DR Congo further delays Dec 30 poll in two conflict zones

Two and a half times bigger than France and Germany combined, the Democratic Republic of Congo has a long history of political turmoil and violence.

Published: 26th December 2018 10:48 PM  |   Last Updated: 26th December 2018 10:48 PM   |  A+A-


KINSHASA: DR Congo on Wednesday announced that key elections due to take place nationwide on December 30 would be postponed to March in two regions troubled by violence.

But those delays will not affect the timetable for the presidential ballot, which is being held alongside legislative and provincial elections, the national election commission CENI said.

Already postponed three times, the elections are due to bring the curtain down on the era of President Joseph Kabila, in charge of the vast mineral-rich country for nearly 18 turbulent years.

"The elections in the Beni region and the cities of Beni and Butembo in North Kivu province, as well as Yumbi in the (southwest) Mai-Ndombe province initially scheduled for December 30, will now be held in March," CENI said.

The "final results" of the presidential vote will still be published on January 15, and the next president will be sworn in on January 18, CENI said.

It did not explain how this would dovetail with the outcome of the vote that would take place much later in the troubled regions. A total of 1,256,117 voters -- roughly three per cent of the nationwide electoral roll -- will be affected by the delay.

The elections were due to have been held on December 23, climaxing a long period of blood-stained turbulence.

But CENI ordered a week-long postponement, blaming a warehouse fire that destroyed voting machines and ballot papers earmarked for Kinshasa.

Two and a half times bigger than France and Germany combined, the Democratic Republic of Congo has a long history of political turmoil and violence.

It has never had a peaceful transfer of power since gaining independence from Belgium in 1960.

In 1996-1997 and 1998-2003 it became the theatre of two wars that left millions of dead and homeless and sucked in countries from around central and southern Africa.

Memories of the conflict haunt the region still. In Brazzaville, the capital of the neighbouring Republic of Congo, eight countries met Wednesday to discuss the situation in the DRC.

The summit gathered Angola, Botswana, Congo, Namibia, Rwanda, South Africa, Uganda and Zambia, although there was no DRC envoy. Smaller conflicts are also unfolding in the east of the country, where swathes of the countryside are in the grip of brutal militias.

The CENI statement pointed in particular to parts of North Kivu province, affected by "a terrorist threat" and "a dangerous, ongoing epidemic of the Ebola virus" in the areas of Beni and Butembo.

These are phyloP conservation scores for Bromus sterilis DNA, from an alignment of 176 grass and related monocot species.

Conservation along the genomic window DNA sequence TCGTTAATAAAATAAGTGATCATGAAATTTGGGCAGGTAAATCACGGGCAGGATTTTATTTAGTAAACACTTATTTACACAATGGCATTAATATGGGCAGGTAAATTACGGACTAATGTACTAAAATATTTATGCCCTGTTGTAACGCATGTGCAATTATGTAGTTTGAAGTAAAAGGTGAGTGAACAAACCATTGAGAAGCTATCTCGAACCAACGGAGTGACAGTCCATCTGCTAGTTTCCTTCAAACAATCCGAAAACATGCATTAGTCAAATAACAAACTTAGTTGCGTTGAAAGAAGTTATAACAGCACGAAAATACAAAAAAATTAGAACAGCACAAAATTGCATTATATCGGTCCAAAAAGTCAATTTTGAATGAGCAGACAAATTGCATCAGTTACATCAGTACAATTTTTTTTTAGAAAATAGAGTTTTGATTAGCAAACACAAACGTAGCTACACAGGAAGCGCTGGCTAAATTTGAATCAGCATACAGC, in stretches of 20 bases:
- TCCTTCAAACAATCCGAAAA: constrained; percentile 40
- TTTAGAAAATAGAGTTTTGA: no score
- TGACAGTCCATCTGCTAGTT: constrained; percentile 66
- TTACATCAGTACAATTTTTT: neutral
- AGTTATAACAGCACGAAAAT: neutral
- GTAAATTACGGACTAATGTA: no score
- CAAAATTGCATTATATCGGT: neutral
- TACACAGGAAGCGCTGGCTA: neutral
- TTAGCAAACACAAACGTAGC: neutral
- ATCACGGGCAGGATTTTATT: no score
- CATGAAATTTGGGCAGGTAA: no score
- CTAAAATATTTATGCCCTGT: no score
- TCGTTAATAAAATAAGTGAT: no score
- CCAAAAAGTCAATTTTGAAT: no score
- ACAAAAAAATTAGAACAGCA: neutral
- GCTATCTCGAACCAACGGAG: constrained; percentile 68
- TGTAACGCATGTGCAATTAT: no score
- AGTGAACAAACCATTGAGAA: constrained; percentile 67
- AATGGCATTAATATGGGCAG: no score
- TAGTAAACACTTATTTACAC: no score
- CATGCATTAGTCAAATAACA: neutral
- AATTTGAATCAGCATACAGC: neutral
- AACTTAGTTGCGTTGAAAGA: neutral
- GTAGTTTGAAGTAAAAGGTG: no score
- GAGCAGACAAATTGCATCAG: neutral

Since 2014, hundreds of civilians have been killed in attacks attributed to the Allied Democratic Forces (ADF), a shadowy Islamist-rooted group that arose in western Uganda in 1995.

Since August 1, 354 people have died in an outbreak of Ebola, whose epicentre is the Beni region, according to official figures.

"Elections cause major movements of voters to polling sites, causing the people to gather and mix, which increases the risk of spreading the disease and providing an opportunity for terrorist attacks, " CENI said.

On the other side of the country, inter-communal clashes erupted this month in the southwestern province of Mai-Ndombe, causing at least 80 deaths and prompting thousands to flee to neighbouring Republic of Congo.

CENI said violence in Yumbi territory on the night of December 14 "led to massive displacement of people, the destruction of all electoral equipment and documents (and) the ransacking of CENI warehouses and sites.

" Kabila took office in 2001 at the age of just 29 after succeeding his assassinated father, Laurent-Desire Kabila.

His long spell has been sharply criticised by rights and anti-corruption watchdogs, and his final years marked by protests that were bloodily quelled.

He was due to step down at the end of 2016 after reaching his constitution-limited two terms in office.

But he stayed on, invoking a caretaker clause in the constitution that enables a president to stay in office until a successor is elected.

The elections were postponed until the end of 2017 under a deal brokered by the powerful Catholic church -- and then again until 2018, when Kabila eventually confirmed he would not run again.

Three men are seen as heading a field of 21 candidates.

They are Kabila's hand-picked successor, Emmanuel Ramazani Shadary, a hardline former interior minister; Martin Fulyani, a little-known legislator and former oil executive; and Felix Tshisekedi, head of the veteran UDPS opposition.

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